"complete integration of the health insurance organization and finance" when he ran for president in 1997. This year he has changed his mind and now supports separate funds for the two health insurance plans. His reasoning is that the system would be unfair to employees with fixed incomes who would be paying their proper payments while the self-employed could get away with paying less by reporting smaller incomes. Mr. Lee, however, remains silent on whether the newly-merged National Health Insurance Corp. should be separated again into the two former organizations in charge of the separate funds.
Not surprisingly, the Millennium Democratic Party's candidate, Roh Moo-hyun, supported the integration plan that his party had proposed. Still, Mr. Roh has not given any solutions to the fundamental problems, such as a uniform health payment collection system, a prerequisite for the integration plan, or a plan to efficiently assess income, on which to base the payments.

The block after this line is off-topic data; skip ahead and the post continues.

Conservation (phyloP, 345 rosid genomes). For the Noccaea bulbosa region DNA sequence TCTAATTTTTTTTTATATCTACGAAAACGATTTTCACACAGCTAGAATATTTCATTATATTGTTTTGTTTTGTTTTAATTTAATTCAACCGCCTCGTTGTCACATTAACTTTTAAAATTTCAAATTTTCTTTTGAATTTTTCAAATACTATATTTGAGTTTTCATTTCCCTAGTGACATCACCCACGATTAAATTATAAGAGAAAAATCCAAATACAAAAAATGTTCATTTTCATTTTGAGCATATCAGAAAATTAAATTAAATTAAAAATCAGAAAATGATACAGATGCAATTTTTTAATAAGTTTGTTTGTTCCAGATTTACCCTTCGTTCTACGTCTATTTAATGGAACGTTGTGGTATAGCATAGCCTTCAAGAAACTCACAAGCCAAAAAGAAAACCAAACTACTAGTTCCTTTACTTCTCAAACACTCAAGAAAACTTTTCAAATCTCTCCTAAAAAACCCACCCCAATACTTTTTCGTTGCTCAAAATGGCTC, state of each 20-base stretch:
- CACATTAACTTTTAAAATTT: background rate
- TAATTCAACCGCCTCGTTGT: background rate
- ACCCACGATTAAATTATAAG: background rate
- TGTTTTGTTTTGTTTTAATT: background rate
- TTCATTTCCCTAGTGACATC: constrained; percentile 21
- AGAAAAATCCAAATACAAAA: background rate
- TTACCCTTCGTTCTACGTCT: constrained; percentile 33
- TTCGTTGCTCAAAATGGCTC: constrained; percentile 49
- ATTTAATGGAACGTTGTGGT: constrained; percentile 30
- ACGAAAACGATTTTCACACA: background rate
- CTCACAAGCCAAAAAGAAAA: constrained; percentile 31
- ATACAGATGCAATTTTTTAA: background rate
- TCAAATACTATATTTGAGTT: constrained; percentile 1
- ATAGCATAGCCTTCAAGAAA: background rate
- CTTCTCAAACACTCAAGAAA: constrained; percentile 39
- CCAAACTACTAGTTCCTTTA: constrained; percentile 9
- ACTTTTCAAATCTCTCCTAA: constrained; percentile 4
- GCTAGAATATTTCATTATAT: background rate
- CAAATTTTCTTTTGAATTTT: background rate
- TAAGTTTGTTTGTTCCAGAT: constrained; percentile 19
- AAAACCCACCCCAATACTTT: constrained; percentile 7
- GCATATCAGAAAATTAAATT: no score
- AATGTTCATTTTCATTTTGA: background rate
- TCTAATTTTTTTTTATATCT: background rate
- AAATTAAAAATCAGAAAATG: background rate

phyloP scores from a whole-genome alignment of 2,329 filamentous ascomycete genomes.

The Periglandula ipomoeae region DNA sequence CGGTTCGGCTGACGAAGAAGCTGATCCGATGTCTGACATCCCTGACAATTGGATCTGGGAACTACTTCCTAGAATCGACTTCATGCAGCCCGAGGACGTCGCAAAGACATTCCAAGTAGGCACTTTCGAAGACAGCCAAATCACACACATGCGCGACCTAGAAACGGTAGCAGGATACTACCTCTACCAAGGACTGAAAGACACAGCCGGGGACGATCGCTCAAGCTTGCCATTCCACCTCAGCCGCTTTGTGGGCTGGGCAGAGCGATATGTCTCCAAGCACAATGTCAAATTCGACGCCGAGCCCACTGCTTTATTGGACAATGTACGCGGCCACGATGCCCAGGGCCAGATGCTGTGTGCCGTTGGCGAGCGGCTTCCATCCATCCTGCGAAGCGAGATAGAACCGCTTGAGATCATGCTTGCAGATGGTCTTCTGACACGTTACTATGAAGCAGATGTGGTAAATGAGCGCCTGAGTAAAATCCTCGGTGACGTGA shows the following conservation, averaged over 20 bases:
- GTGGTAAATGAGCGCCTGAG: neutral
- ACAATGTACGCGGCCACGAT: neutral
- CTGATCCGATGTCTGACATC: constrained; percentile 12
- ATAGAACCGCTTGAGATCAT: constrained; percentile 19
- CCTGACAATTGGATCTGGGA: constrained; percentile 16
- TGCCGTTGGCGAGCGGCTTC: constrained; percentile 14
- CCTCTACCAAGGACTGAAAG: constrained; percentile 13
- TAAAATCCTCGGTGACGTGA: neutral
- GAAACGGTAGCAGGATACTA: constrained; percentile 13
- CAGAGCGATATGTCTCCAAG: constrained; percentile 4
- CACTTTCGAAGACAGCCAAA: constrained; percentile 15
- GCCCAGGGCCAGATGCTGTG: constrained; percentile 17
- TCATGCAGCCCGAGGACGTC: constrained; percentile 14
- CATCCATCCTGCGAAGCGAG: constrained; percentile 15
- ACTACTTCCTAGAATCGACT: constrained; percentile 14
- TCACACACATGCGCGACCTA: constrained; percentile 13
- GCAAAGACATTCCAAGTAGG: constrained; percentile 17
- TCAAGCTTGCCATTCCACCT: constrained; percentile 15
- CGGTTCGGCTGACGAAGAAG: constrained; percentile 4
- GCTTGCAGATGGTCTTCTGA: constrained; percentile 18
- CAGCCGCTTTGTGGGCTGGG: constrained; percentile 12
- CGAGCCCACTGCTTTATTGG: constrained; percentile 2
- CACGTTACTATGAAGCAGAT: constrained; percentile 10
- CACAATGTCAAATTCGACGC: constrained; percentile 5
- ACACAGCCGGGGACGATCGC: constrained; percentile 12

Kwon Young-ghil, the presidential candidate of the Democratic Labor Party, wants integration and proposes that an agency to properly assess the incomes of the self-employed be set up. Mr. Kwon, unlike Mr. Lee, thinks the single payment collection system is something that can be solved after the integration of the funds.
Many voters still have trouble getting used to the medicine-pharmacy separation, a cumbersome plan they feel costs them more money and effort. A JoongAng Ilbo survey showed that nearly 80 percent of those who participated wanted the plan to be reviewed or revised.
Mr. Lee promises to form a committee to oversee the issue and come up with revisions. In the last election, he supported the separation as one of his campaign promises. After changing his position to preferring a "complete review" following the uproar in 2000 when the plan was initiated, he now supports a revision. Just what kind of revision he wants, Mr. Lee does not say.